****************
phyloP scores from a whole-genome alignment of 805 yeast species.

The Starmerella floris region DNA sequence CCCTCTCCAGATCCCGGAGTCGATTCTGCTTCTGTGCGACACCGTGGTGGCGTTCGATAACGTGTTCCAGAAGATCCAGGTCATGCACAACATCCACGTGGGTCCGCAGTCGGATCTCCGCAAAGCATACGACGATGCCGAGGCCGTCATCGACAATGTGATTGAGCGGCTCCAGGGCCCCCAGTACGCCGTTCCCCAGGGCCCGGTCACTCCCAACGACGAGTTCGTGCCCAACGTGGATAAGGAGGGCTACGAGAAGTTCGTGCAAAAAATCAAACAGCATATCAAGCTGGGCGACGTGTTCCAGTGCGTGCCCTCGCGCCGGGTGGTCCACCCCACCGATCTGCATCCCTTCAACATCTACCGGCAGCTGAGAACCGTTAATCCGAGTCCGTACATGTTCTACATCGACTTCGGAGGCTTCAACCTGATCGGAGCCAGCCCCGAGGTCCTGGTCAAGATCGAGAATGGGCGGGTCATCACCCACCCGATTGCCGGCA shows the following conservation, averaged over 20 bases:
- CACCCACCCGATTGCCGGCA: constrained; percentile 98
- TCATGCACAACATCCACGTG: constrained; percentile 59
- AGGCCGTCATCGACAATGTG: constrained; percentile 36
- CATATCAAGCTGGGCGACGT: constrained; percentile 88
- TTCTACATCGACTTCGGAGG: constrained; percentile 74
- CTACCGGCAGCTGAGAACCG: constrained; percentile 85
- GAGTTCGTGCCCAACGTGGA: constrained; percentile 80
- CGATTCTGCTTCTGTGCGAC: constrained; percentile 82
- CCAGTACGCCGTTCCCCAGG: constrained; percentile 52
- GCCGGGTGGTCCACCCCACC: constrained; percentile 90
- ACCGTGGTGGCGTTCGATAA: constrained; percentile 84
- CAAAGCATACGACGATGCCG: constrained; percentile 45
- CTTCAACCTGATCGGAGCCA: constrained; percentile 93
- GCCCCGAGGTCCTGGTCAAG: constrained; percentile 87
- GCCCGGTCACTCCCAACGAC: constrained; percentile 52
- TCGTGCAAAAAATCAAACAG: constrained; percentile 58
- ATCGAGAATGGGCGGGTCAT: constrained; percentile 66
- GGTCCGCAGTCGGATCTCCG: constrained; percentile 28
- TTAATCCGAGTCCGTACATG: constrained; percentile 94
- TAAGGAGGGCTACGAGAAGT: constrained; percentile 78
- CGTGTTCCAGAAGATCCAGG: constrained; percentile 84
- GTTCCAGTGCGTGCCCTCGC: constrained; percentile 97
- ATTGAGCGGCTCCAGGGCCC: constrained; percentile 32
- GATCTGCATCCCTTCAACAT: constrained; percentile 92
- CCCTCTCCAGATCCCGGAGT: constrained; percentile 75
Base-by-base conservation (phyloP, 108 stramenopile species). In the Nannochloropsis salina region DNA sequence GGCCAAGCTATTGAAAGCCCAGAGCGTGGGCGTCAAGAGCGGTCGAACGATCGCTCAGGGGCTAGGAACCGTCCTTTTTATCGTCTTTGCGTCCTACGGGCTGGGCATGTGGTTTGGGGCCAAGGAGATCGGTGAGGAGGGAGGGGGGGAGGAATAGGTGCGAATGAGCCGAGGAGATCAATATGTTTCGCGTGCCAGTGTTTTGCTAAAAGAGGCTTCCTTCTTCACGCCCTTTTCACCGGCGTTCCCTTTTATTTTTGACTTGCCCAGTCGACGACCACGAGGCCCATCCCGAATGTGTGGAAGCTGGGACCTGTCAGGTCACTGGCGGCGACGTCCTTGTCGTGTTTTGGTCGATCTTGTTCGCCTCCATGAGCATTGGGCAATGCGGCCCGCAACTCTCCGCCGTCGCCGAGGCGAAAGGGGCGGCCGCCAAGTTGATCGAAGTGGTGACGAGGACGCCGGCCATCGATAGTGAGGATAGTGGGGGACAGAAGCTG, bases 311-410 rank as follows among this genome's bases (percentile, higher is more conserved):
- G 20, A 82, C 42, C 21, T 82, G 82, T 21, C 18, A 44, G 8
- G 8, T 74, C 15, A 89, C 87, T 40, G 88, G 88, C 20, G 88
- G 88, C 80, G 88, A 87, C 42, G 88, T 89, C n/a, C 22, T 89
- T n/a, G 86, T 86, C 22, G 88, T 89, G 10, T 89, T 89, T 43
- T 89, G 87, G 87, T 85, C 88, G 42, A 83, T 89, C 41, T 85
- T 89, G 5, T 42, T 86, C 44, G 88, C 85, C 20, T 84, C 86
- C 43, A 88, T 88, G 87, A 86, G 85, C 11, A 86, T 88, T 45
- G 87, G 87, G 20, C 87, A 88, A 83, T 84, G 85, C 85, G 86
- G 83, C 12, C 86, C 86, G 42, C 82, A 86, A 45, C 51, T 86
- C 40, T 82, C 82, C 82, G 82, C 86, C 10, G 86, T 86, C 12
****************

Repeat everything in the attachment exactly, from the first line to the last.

phyloP scores from a whole-genome alignment of 805 yeast species.

The Starmerella floris region DNA sequence CCCTCTCCAGATCCCGGAGTCGATTCTGCTTCTGTGCGACACCGTGGTGGCGTTCGATAACGTGTTCCAGAAGATCCAGGTCATGCACAACATCCACGTGGGTCCGCAGTCGGATCTCCGCAAAGCATACGACGATGCCGAGGCCGTCATCGACAATGTGATTGAGCGGCTCCAGGGCCCCCAGTACGCCGTTCCCCAGGGCCCGGTCACTCCCAACGACGAGTTCGTGCCCAACGTGGATAAGGAGGGCTACGAGAAGTTCGTGCAAAAAATCAAACAGCATATCAAGCTGGGCGACGTGTTCCAGTGCGTGCCCTCGCGCCGGGTGGTCCACCCCACCGATCTGCATCCCTTCAACATCTACCGGCAGCTGAGAACCGTTAATCCGAGTCCGTACATGTTCTACATCGACTTCGGAGGCTTCAACCTGATCGGAGCCAGCCCCGAGGTCCTGGTCAAGATCGAGAATGGGCGGGTCATCACCCACCCGATTGCCGGCA shows the following conservation, averaged over 20 bases:
- CACCCACCCGATTGCCGGCA: constrained; percentile 98
- TCATGCACAACATCCACGTG: constrained; percentile 59
- AGGCCGTCATCGACAATGTG: constrained; percentile 36
- CATATCAAGCTGGGCGACGT: constrained; percentile 88
- TTCTACATCGACTTCGGAGG: constrained; percentile 74
- CTACCGGCAGCTGAGAACCG: constrained; percentile 85
- GAGTTCGTGCCCAACGTGGA: constrained; percentile 80
- CGATTCTGCTTCTGTGCGAC: constrained; percentile 82
- CCAGTACGCCGTTCCCCAGG: constrained; percentile 52
- GCCGGGTGGTCCACCCCACC: constrained; percentile 90
- ACCGTGGTGGCGTTCGATAA: constrained; percentile 84
- CAAAGCATACGACGATGCCG: constrained; percentile 45
- CTTCAACCTGATCGGAGCCA: constrained; percentile 93
- GCCCCGAGGTCCTGGTCAAG: constrained; percentile 87
- GCCCGGTCACTCCCAACGAC: constrained; percentile 52
- TCGTGCAAAAAATCAAACAG: constrained; percentile 58
- ATCGAGAATGGGCGGGTCAT: constrained; percentile 66
- GGTCCGCAGTCGGATCTCCG: constrained; percentile 28
- TTAATCCGAGTCCGTACATG: constrained; percentile 94
- TAAGGAGGGCTACGAGAAGT: constrained; percentile 78
- CGTGTTCCAGAAGATCCAGG: constrained; percentile 84
- GTTCCAGTGCGTGCCCTCGC: constrained; percentile 97
- ATTGAGCGGCTCCAGGGCCC: constrained; percentile 32
- GATCTGCATCCCTTCAACAT: constrained; percentile 92
- CCCTCTCCAGATCCCGGAGT: constrained; percentile 75
Base-by-base conservation (phyloP, 108 stramenopile species). In the Nannochloropsis salina region DNA sequence GGCCAAGCTATTGAAAGCCCAGAGCGTGGGCGTCAAGAGCGGTCGAACGATCGCTCAGGGGCTAGGAACCGTCCTTTTTATCGTCTTTGCGTCCTACGGGCTGGGCATGTGGTTTGGGGCCAAGGAGATCGGTGAGGAGGGAGGGGGGGAGGAATAGGTGCGAATGAGCCGAGGAGATCAATATGTTTCGCGTGCCAGTGTTTTGCTAAAAGAGGCTTCCTTCTTCACGCCCTTTTCACCGGCGTTCCCTTTTATTTTTGACTTGCCCAGTCGACGACCACGAGGCCCATCCCGAATGTGTGGAAGCTGGGACCTGTCAGGTCACTGGCGGCGACGTCCTTGTCGTGTTTTGGTCGATCTTGTTCGCCTCCATGAGCATTGGGCAATGCGGCCCGCAACTCTCCGCCGTCGCCGAGGCGAAAGGGGCGGCCGCCAAGTTGATCGAAGTGGTGACGAGGACGCCGGCCATCGATAGTGAGGATAGTGGGGGACAGAAGCTG, bases 311-410 rank as follows among this genome's bases (percentile, higher is more conserved):
- G 20, A 82, C 42, C 21, T 82, G 82, T 21, C 18, A 44, G 8
- G 8, T 74, C 15, A 89, C 87, T 40, G 88, G 88, C 20, G 88
- G 88, C 80, G 88, A 87, C 42, G 88, T 89, C n/a, C 22, T 89
- T n/a, G 86, T 86, C 22, G 88, T 89, G 10, T 89, T 89, T 43
- T 89, G 87, G 87, T 85, C 88, G 42, A 83, T 89, C 41, T 85
- T 89, G 5, T 42, T 86, C 44, G 88, C 85, C 20, T 84, C 86
- C 43, A 88, T 88, G 87, A 86, G 85, C 11, A 86, T 88, T 45
- G 87, G 87, G 20, C 87, A 88, A 83, T 84, G 85, C 85, G 86
- G 83, C 12, C 86, C 86, G 42, C 82, A 86, A 45, C 51, T 86
- C 40, T 82, C 82, C 82, G 82, C 86, C 10, G 86, T 86, C 12